Monday, February 28, 2005

Leaking Gravity

Dark energy always struck me as a rather odd idea. Now an alternative hypothesis explaining the nature of the cosmos has been released: leaking gravity.

We all know from our lessons in string theory that gravity is a very weak force in the dimensions that we can observe. (Try this: Drop something. Which force wins? The gravity pulling the object toward the earth or the electromagnetic force holding the tiny bits of floor together?) So if gravity is actually the same type of force as everything else, it is therefore acting in dimensions we cannot observe.

This leaking gravity idea says that with extreme distances, more and more of the gravity goes off into these other dimensions. And this explains why the universe is accelerating its expansion.

So why is this so much more believable to me than the dark energy theory, which says there's negative mass-energy pushing the universe apart with anti-gravity? Because I'd really like to believe in anti-gravity. That'd be cool. I got a bunch of uses for it. (Although the anti-gravity shoes might be difficult to walk in. I always end upside-down in my test-runs.)


FragileKitty said...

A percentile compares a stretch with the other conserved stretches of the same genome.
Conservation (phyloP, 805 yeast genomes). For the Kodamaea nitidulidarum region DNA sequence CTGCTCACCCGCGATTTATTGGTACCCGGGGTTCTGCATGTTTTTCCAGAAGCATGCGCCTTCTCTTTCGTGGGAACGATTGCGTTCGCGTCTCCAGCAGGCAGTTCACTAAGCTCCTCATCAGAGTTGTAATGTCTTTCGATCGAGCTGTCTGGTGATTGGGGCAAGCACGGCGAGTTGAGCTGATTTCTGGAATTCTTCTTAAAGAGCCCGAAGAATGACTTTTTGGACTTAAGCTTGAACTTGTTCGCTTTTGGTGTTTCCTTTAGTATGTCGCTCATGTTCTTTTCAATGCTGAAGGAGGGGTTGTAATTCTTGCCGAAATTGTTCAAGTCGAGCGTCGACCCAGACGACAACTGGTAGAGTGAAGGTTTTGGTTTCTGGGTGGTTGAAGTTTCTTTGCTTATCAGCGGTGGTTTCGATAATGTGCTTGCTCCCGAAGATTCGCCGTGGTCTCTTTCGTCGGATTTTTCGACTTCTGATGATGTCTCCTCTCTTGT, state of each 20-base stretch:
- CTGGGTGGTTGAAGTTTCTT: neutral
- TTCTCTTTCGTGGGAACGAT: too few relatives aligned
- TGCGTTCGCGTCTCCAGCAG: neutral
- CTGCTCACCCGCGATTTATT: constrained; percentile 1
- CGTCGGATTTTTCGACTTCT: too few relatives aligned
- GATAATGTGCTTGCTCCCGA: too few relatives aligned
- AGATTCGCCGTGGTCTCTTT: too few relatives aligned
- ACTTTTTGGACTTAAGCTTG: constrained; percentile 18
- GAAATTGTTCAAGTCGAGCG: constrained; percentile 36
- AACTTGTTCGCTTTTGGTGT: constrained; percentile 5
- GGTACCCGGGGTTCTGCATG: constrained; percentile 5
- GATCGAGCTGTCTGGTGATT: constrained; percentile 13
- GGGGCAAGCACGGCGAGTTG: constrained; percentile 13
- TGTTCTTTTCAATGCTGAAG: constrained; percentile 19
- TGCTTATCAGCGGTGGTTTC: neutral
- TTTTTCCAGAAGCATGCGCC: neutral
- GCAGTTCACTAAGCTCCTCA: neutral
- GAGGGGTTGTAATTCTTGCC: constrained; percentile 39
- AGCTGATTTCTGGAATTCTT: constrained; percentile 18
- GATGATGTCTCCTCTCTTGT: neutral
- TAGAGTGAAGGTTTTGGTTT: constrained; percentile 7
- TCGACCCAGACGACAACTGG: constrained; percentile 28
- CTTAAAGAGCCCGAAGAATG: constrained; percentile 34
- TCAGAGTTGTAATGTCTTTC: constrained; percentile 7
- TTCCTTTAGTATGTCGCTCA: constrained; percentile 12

Chuckles at the contest of forces. On the surface, this idea of leaking gravity sounds like a stretch (ah look, here's these extra dimensions -- let's sweep some gravitons under the extra-dimensional rug!). And I believe that while string theory (actually its quantum theory aspects) does allow for gravitons to escape to other dimensions, the probability is extremely small that enough particles would escape to make any noticable difference. As superstring theorist Brian Greene says, the odds that you'll marry Nicole Kidman and win the lottery in every state next week are enormous by comparison. The part of the article I'm not grokking is how vast distances means more leakage -- his hammer and metal sheet example eludes me.

Besides, we need negative-energy mass so we can hold open wormholes and travel though them :)

Sotosoroto said...

I thought the majority of the gravitons acted in the different dimensions just as a matter of course.

As for the leaking with distance, I assumed that it was just a compound thing. For every so far, a certain amount is lost, and it just adds up (or squares up, whatever. Cubes? How many dimensions are we talking about?).

negative energy and negative mass have so many useful applications...